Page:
Scientists Discover Details Of 'Kamikaze' Ants : The Two-Way In an effort to protect its territory, the ant of Borneo will grab on to an invading ant and squeeze itself to death. When it "blows up" it releases a yellow goo that binds it permanently to its opponent and in the end they both end up dead.

Scientists Discover Details Of 'Kamikaze' Ants

Scientists Discover Details Of 'Kamikaze' Ants

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We stumbled upon a tiny report in this week's New Scientist that is so exquisitely gross, we can't help but pass it on.

In a new study published in the journal Acta Zoologica, Johan Billen of the Catholic University of Leuven (KUL), Belgium and his team report on a kind of ant that's especially evolved to kill itself in order to save the nest.

How it goes about it is the gross part: The ant of Borneo will grab on to an invading creature, and squeeze itself to death all the while releasing a lethal yellow goo.

What's odd about these ants is that they have evolved to keep a huge amount of this goo in their bodies. Normal ants have glands in their jaws that do release secretions, but these ants have filled most of their bodies with these secretions. So much so that they can't keep as much food as other ants.

We've reached out to Billen to see if we can get a bit more detail about these "exploding ants." And also to see if we can land a picture or two.

Update at 5:19 p.m. ET. Odd To Find Suicide So Far From Colony:

We were able to talk to Diana "Dinah" Davidson, one of the study's authors and a retired ecologist from the University of Utah. She was so fascinated by the ants that she paid her own way to Brunei to study the ants in the field.

We've cut this piece of audio of Davidson explaining her finds. It's a long piece, but worth a listen.

Scientists Discover Details Of 'Kamikaze' Ants

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Davidson told us these exploding ants were first reported by a German biologist in the '70s. He noted that when he grabbed the ants with forceps, they would explode. He even took them back to Europe and introduced them to other ants and the result was the same: The ant would clasp on to the other ants and explode.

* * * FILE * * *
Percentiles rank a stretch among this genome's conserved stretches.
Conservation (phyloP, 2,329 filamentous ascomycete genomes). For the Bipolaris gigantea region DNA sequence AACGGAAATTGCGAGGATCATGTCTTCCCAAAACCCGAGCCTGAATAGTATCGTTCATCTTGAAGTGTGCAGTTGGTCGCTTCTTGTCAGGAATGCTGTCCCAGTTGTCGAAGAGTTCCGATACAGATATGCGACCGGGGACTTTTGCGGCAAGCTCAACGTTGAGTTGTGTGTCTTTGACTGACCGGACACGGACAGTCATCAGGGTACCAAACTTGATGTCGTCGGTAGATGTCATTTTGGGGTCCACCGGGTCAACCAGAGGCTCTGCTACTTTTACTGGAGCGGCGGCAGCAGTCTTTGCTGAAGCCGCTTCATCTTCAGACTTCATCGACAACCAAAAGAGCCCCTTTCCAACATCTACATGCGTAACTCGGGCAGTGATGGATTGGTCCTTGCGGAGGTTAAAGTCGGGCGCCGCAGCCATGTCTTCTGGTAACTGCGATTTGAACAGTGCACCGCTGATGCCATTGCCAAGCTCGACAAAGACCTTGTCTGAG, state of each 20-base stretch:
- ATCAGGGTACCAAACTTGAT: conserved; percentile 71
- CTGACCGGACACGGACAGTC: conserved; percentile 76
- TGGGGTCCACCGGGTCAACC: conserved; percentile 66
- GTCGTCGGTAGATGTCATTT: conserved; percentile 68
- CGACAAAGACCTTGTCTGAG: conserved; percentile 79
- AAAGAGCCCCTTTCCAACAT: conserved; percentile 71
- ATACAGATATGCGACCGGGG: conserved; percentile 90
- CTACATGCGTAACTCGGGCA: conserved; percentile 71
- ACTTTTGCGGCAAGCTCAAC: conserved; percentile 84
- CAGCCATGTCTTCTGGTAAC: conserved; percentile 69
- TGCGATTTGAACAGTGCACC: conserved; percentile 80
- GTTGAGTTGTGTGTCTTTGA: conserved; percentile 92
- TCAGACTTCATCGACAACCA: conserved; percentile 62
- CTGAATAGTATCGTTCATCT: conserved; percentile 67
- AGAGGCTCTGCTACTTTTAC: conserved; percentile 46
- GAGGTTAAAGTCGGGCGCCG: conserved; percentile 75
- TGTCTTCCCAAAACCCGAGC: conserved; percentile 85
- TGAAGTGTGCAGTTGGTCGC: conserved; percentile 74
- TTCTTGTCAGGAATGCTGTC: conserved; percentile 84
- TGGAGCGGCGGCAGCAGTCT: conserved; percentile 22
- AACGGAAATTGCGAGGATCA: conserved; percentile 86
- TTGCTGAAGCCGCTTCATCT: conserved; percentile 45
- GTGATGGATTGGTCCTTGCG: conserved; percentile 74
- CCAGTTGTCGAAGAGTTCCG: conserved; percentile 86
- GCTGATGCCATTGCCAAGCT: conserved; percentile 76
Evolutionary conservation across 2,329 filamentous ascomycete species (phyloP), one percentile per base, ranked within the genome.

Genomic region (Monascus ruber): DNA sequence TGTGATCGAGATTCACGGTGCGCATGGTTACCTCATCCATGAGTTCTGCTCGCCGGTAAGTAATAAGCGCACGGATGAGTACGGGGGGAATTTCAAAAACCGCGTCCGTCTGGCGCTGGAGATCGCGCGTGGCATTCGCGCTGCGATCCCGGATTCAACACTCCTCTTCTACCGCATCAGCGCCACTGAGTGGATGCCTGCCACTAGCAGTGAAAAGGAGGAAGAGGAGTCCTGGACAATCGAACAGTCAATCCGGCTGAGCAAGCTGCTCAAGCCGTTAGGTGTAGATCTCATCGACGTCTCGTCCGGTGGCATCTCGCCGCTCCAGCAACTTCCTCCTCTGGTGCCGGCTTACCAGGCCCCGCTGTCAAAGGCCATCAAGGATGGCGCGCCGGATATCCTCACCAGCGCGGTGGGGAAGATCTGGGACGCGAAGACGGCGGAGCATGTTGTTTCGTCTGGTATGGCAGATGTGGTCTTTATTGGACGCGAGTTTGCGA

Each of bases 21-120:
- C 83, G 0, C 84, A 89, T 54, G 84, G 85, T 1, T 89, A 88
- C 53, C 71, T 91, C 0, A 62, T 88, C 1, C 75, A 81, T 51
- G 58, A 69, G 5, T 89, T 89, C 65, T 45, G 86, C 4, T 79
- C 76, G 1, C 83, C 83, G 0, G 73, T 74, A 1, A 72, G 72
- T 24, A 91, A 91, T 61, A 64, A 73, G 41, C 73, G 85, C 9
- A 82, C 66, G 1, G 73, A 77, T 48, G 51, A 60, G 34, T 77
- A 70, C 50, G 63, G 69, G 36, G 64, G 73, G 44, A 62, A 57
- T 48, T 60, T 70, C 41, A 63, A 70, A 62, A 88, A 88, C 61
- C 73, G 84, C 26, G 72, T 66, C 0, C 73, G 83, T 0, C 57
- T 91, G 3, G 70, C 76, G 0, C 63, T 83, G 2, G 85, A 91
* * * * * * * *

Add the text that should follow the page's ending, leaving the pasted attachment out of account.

What Davidson and her team found was the reason for what they did. Davidson clarified that what's odd about this finding is that these ants are not directly protecting a nest, but they are protecting a foraging territory that can be "hundreds of meters from the nest."

"Organisms don't usually commit suicide," she said. Of course there are other examples, some termites and honey bees commit suicide, but Davidson explains, it's to protect a queen, which is the "reproductive individual."

"If you're going to find suicide it's not surprising to find it in social insects. It was surprsing to find it so far from the colony," said Davidson.

Of course many will say, "Well, all ants will fight to the death to protect their nest."

But Davidson said this is different. "Not all ants will blow themselves up," she said. And the way they do it means it's "intentional self sacrifice, voluntary self sacrifice."

Davidson says when an ant enters their territory they pounce.

"They grab the leg and wrap themselves around the ventral side of that opponent and when they do that the mandibular gland compound comes out through the anterior mandibular gland opening and they are forced out through pressure because the ant is squeezing itself," said Davidson.

That's right: The ant squeezes itself to death.

"They burst through the intersegmental membrane of the ant's abdomen... killing the ants," said Davidson. The ants end up "permanently glued to the opponent because the compounds are very sticky and they tumble from the canopy as a pair into the leaf litter and are eventually eaten by something."